Directory Structure of Project and Autogenerated Content

Figure 2.1 shows an example project structure, as seen from the Eclipse Package Explorer.

Figure 2.1 Android project directory structure, as seen in the Eclipse IDE.

With the exception of the Android 2.0 library, the project structure is a mix of usergenerated and auto-generated files.

User-generated files include

■ src/ contains the Java packages the developer writes or imports for the application. Each package can have multiple .java files representing different classes.

■ res/layout/ contains the XML files that specify the layout of each screen.

■ res/values/ contains the XML files used as references by other files.

■ res/drawable-hdpi/, res/drawable-mdpi/, and res/drawable-ldpi/ are directories that contain pictures the application uses. They have high, medium, and low dots-per-inch resolution, respectively.

■ assets/ contains additional nonmedia files the application uses.

AndroidManifest.xml specifies the project to the Android OS. Autogenerated files include

■ gen/ contains autogenerated code, including the generated class R.java.

■ default.properties contains project settings.Although autogenerated, it should be kept under revision control.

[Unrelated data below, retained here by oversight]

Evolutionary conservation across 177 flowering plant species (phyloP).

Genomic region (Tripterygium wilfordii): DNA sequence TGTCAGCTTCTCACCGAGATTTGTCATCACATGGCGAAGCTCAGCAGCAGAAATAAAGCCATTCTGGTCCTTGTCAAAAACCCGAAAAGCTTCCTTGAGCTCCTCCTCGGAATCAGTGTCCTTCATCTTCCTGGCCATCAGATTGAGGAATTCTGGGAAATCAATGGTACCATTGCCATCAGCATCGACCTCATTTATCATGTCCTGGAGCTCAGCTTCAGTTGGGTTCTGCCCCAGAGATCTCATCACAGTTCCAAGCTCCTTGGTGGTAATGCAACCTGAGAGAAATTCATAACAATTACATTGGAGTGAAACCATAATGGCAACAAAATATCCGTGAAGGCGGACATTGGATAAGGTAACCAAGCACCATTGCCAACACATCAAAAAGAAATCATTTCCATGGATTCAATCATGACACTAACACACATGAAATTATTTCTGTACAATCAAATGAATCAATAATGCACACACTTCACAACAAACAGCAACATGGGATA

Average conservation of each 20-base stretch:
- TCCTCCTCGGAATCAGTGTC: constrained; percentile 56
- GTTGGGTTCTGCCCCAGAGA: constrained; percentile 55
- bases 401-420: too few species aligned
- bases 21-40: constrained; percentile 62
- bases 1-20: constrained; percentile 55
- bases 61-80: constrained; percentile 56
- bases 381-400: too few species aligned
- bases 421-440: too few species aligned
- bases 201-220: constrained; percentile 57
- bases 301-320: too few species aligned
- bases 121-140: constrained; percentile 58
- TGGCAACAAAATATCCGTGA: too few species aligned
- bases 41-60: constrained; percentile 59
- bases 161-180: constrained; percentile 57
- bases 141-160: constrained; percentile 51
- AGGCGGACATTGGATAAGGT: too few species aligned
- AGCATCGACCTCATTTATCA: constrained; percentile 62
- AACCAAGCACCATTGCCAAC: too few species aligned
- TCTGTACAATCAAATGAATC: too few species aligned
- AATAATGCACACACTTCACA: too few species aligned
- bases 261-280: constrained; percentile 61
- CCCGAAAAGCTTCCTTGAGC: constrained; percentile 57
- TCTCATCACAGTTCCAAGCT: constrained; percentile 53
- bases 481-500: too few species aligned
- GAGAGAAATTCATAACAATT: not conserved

An application's resources include XML files describing the layout, XML files describing values such as strings, labels of UI elements, and additional supporting files such as pictures and sounds. At compile time, references to the resources are gathered into an autogenerated wrapper class called R.java. The Android Asset Packaging Tool (aapt) autogenerates this file. Listing 2.4 shows what it looks like for the "Creating a Project and an Activity" recipe.

Listing 2.4 gen/com/cookbook/simple_activity/R.java

/* AUTO-GENERATED FILE. DO NOT MODIFY. *

* This class was automatically generated by the

* aapt tool from the resource data it found. It

package com.cookbook.simple_activity;

public final class R {

public static final class attr { }

public static final class drawable {

public static final int icon=0x7f020000;

public static final class layout {

public static final int main=0x7f030000;

public static final class string {

public static final int app_name=0x7f040001; public static final int hello=0x7f040000;

Here, each resource is mapped to a unique integer value. In this way, the R.java class provides a way to reference external resources within Java code. For example, to reference the main.xml layout file in Java, the R.layout.main integer is used. To reference the same within XML files, the "@layout/main" string is used.

Referencing resources from within Java or XML files is demonstrated in Table 2.2. Note that to define a new button ID called home_button, the plus sign is added to the identifying string: @+id/home_button. More complete details on resources are given in Chapter 4, "User Interface Layout," but this suffices to cover the recipes in this chapter.

Table 2.2 How Different Resources Are Referenced from Within Java and XML Files

Resource

Reference in Java

Reference in XML

res/layout/main.xml

R.layout.main

@layout/main

res/drawable-hdpi/icon.png

R.drawable.icon

@drawable/icon

@+id/home button

R.id.home button

@id/home_button

<string name="hello">

R.string.hello

@string/hello

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